The author of Taking On The Big Boys: Or Why Feminism Is Good For Families, Business, and the Nation, Ellen Bravo, delineates six ways that “the Big Boys” (the mysterious “they” who run things) diminish feminism’s messages and take away her power. They:
Minimize–What problem? (Things are fine the way they are.)
Trivialize–That’s a problem? (Women have it made.)
Patronize–You don’t understand the problem (how things work).
Demonize–You’re the problem. (You’re just a bunch of ugly women who can’t get men.)
Catastrophize–Your solution will cause greater problems. (You’re going to hurt someone else if you get want you want.)
Compartmentalize–You’re the only one who sees this as a problem. (Other groups have more urgent problems.)
It’s not just the heads of government or business who use these tactics. We’ve all heard them in our own homes. We’ve probably used the same tactics ourselves (like with our children). And you can bet that whoever uses these words is not really listening. They can’t afford to, because they’ve already made up their minds that they don’t want to change the way they do things.
People resist change. Even those who think that they embrace change have routines they’ve become used to, habits, if you will, and they get angry when someone tries to mess with them. And one of the things they really don’t want to change is the way they think.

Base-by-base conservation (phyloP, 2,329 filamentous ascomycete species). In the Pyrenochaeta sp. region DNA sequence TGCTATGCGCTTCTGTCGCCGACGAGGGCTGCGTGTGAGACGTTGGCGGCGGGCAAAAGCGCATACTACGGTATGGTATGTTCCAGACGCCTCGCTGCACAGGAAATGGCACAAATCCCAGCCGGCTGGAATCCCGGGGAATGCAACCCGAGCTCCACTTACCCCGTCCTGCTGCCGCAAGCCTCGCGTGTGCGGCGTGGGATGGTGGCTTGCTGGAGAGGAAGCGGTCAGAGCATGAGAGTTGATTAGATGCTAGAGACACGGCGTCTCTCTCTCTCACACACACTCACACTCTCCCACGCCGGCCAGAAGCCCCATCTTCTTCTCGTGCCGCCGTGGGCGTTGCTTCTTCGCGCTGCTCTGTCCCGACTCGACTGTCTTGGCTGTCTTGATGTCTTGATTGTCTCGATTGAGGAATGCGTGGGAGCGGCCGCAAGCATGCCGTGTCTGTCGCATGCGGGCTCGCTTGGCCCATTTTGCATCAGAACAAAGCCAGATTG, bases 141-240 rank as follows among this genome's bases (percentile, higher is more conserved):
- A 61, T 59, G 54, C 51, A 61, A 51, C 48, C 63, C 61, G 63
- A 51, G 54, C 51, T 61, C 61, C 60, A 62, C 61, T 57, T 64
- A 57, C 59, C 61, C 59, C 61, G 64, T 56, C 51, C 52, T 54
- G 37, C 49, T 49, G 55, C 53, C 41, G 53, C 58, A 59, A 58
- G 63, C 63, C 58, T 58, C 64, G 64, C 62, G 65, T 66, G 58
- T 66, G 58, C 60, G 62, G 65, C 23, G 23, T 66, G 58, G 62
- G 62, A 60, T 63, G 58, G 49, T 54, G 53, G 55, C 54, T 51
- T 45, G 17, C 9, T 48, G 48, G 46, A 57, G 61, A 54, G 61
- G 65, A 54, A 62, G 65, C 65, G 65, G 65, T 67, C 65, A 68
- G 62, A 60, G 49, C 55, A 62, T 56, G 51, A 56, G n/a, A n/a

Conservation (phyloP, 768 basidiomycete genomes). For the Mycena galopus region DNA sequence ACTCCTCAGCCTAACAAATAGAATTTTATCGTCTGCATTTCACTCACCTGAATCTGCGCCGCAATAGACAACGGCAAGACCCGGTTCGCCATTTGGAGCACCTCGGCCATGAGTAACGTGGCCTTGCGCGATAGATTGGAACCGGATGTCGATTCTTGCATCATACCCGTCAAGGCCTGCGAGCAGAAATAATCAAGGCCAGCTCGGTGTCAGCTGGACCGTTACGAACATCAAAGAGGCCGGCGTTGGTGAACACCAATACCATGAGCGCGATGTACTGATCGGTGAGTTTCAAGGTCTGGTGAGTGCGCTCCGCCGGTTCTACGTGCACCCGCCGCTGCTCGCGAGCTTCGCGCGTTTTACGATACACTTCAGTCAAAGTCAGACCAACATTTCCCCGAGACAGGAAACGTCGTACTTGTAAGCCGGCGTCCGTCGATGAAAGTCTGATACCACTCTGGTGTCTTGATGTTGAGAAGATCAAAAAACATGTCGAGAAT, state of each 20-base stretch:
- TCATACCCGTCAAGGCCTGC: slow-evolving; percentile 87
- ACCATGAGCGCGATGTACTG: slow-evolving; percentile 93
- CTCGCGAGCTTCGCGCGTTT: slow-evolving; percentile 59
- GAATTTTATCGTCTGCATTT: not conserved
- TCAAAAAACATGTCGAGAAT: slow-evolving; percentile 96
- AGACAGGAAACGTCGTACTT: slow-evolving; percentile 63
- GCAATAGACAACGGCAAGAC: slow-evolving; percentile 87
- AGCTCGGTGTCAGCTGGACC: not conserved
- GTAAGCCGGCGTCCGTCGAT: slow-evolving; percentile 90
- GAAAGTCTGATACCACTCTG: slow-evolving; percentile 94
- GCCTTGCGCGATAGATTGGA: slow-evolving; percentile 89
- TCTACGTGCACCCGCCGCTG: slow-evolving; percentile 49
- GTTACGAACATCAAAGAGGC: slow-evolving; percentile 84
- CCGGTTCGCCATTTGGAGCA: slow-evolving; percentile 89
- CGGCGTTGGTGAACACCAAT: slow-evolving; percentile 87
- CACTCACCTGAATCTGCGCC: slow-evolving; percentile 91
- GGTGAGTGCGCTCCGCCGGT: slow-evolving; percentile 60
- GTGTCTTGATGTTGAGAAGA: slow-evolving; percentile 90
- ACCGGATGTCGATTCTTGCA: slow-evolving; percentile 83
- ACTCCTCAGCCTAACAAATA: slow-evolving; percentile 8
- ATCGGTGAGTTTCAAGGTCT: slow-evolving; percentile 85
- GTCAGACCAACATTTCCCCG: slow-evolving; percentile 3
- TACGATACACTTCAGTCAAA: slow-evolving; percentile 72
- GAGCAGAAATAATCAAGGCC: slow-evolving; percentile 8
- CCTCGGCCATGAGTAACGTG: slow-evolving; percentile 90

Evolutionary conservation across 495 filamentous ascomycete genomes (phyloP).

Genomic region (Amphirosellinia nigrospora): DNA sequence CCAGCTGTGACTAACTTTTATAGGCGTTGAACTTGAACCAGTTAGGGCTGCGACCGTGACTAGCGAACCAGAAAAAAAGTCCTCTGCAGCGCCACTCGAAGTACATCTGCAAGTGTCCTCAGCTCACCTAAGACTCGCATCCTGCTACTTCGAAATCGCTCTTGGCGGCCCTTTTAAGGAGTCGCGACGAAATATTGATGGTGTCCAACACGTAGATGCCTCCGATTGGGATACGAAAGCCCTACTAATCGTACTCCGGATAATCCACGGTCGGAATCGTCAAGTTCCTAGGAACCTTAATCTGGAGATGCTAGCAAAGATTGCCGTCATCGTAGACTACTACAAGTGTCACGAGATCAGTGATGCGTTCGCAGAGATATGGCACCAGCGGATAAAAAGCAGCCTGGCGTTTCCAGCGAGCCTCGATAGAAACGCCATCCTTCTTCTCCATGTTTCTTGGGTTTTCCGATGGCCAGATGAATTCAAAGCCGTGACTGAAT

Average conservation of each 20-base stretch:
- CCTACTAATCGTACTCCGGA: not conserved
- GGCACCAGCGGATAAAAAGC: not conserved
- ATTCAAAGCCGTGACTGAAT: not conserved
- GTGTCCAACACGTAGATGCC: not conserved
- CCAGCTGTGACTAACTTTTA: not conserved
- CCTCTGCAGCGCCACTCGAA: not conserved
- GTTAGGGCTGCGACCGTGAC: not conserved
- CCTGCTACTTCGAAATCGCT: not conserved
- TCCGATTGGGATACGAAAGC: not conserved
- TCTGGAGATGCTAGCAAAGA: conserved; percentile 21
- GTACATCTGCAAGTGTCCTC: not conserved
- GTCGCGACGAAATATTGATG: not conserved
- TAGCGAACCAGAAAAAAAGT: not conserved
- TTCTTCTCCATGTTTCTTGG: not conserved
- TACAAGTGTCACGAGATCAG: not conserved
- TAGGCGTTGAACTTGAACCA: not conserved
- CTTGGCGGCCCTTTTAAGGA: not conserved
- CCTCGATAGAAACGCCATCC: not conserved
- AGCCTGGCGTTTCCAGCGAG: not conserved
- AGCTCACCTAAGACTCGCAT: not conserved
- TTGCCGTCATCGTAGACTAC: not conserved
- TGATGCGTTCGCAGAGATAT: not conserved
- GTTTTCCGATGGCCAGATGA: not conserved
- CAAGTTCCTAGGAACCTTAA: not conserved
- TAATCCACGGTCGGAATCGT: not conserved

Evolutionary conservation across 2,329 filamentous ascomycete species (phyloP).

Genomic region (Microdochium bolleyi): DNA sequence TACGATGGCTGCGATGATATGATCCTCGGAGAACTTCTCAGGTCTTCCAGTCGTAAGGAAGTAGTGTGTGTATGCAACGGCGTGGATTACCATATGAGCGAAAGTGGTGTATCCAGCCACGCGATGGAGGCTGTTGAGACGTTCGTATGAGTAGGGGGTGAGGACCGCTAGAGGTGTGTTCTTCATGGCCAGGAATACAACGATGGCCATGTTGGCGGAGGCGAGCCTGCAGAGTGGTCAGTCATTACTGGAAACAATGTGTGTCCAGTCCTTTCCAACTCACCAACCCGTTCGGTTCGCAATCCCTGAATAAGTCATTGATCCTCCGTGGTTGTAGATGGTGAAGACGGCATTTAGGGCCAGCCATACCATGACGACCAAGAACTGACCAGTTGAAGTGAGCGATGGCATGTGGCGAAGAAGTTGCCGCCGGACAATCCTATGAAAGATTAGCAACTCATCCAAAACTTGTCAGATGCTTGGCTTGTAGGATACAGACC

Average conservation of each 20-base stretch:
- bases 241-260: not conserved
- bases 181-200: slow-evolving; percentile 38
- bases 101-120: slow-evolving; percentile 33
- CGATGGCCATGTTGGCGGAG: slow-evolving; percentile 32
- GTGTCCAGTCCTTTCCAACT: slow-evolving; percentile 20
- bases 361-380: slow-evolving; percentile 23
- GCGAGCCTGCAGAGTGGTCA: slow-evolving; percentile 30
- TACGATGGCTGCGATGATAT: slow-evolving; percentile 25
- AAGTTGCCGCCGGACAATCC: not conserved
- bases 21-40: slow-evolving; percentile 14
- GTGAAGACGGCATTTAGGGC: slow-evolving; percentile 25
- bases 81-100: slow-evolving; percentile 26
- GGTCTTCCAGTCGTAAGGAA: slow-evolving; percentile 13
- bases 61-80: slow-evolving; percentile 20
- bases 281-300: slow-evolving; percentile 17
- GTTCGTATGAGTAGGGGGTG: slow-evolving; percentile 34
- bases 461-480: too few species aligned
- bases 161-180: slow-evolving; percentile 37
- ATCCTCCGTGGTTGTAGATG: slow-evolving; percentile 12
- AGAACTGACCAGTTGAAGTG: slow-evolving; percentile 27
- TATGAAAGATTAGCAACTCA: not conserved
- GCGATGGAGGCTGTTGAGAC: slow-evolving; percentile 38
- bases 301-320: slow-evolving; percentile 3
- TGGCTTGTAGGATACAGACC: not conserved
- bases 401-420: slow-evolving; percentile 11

People are also lazy. It takes real effort and a certain amount of humility to see another person’s point of view, let alone to concede that they may have a point. It’s easy to stay stuck in your rut. It’s much harder to let someone else tell you that you need to get out of it or even how to get out of it.
And what about those of us who are doing the talking? How do we handle the tactics of the Big Boys? Strangely enough, we need to listen, too. We need to hear what they’re really saying in order to shape our own arguments. We need to educate ourselves about the other person’s position in order to solidify our own.